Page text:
Have You Seen This Movie Set In Minnesota?
This movie was a little bit of a fail. I watched (or tried to watch) a romantic comedy last night. It is called New In Town and it is over a decade old. It came out in 2009 and stars Renee Zellweger and Harry Connick Jr. It also happens to be set in Minnesota.
It wasn't actually filmed in Minnesota. It was filmed in Canada and passed off as Minnesota, which works. However, the way they portrayed us in the movie was so incredibly over the top. It was actually hard to watch!
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The movie's premise follows the classic romantic comedy formula. Renee Zellweger plays a businesswoman moving up the corporate ladder who is sent on work assignment to New Ulm to streamline a food manufacturing plant. She is from Miami, which means she is in for a pretty big shock.
To be honest, I couldn't make it past the first hour. I may go back and give it a shot but it was a little hard to watch. I am sad saying this because I am truly obsessed with romantic comedies and usually love them all, no matter how bad. I think I was annoyed by all the classic Minnesota stereotypes that were crammed in the film. Every single scene had one or multiple.
Of course, the film opens up with a group of friends hanging out in the kitchen in New Ulm. They all have ridiculous accents that I have never once heard in all my life living in Minnesota. They also obsess over tapioca, which I also don't think is a thing.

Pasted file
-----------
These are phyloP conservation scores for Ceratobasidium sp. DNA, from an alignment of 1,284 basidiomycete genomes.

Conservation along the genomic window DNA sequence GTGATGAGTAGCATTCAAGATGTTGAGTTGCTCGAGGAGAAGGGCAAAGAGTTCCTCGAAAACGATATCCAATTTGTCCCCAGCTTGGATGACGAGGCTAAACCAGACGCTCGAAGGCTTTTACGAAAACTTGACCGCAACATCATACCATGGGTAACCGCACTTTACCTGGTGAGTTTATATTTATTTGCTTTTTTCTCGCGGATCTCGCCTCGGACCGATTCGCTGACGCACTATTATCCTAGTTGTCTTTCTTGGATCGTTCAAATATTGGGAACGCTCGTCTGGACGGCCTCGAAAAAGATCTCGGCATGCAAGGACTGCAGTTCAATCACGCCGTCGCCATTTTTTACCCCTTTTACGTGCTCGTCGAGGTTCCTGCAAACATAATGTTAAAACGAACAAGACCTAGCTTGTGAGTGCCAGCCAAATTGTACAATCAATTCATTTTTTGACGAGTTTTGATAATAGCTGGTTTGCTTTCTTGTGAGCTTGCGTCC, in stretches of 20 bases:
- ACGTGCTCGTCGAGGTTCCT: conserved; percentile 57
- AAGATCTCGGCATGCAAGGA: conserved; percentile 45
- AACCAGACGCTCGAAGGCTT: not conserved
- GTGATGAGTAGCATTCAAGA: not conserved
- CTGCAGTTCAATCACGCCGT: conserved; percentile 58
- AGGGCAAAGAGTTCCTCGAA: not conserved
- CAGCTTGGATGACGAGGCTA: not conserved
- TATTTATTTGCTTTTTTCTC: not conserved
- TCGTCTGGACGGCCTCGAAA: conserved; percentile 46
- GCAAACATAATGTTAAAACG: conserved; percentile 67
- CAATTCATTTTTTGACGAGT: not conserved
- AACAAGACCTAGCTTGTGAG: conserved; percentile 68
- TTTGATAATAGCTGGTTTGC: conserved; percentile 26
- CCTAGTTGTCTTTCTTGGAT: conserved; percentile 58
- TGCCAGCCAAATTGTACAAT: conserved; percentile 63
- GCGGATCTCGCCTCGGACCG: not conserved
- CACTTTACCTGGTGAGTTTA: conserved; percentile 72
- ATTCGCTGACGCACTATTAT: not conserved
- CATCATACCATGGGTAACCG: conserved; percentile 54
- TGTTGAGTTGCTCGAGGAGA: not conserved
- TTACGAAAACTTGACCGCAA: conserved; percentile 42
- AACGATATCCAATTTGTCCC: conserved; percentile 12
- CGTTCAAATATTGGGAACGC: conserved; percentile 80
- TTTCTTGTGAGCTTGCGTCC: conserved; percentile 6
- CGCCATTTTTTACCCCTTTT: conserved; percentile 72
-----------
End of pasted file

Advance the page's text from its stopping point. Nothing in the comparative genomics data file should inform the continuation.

Here are a few other classic stereotypes the movie touched on before I turned it off:
- Minnesotans eat meatloaf and meatloaf only. (They could have done tater tot hot dish here, but okay.)
- We have ridiculous haircuts, including weird mullets.
- Cows are everywhere, including in the middle of the road causing Renee to go into a ditch.
- The roads are so desolate no one drives by for hours.
- Houses are so cold and the heat doesn't work because it is just so cold outside.
- Minnesotans call out sick to drink at bars and go ice fishing.
- Ice fishing is an actual national holiday. (Okay, it kind of is.)
- Minnesotans are aloof.
These are just a few of many stereotypes that were hit on in the movie before I turned it off. I may go back and finish it because I liked the premise but the way they tried to sell Minnesotans put a bad taste in my mouth. If I were watching this anywhere else in the country, I would not be able to get through it because it is so grating as it is.
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With that said, I love Renee and it was somewhat entertaining. Is it too much to ask to have someone make a film in Minnesota where we don't talk crazy?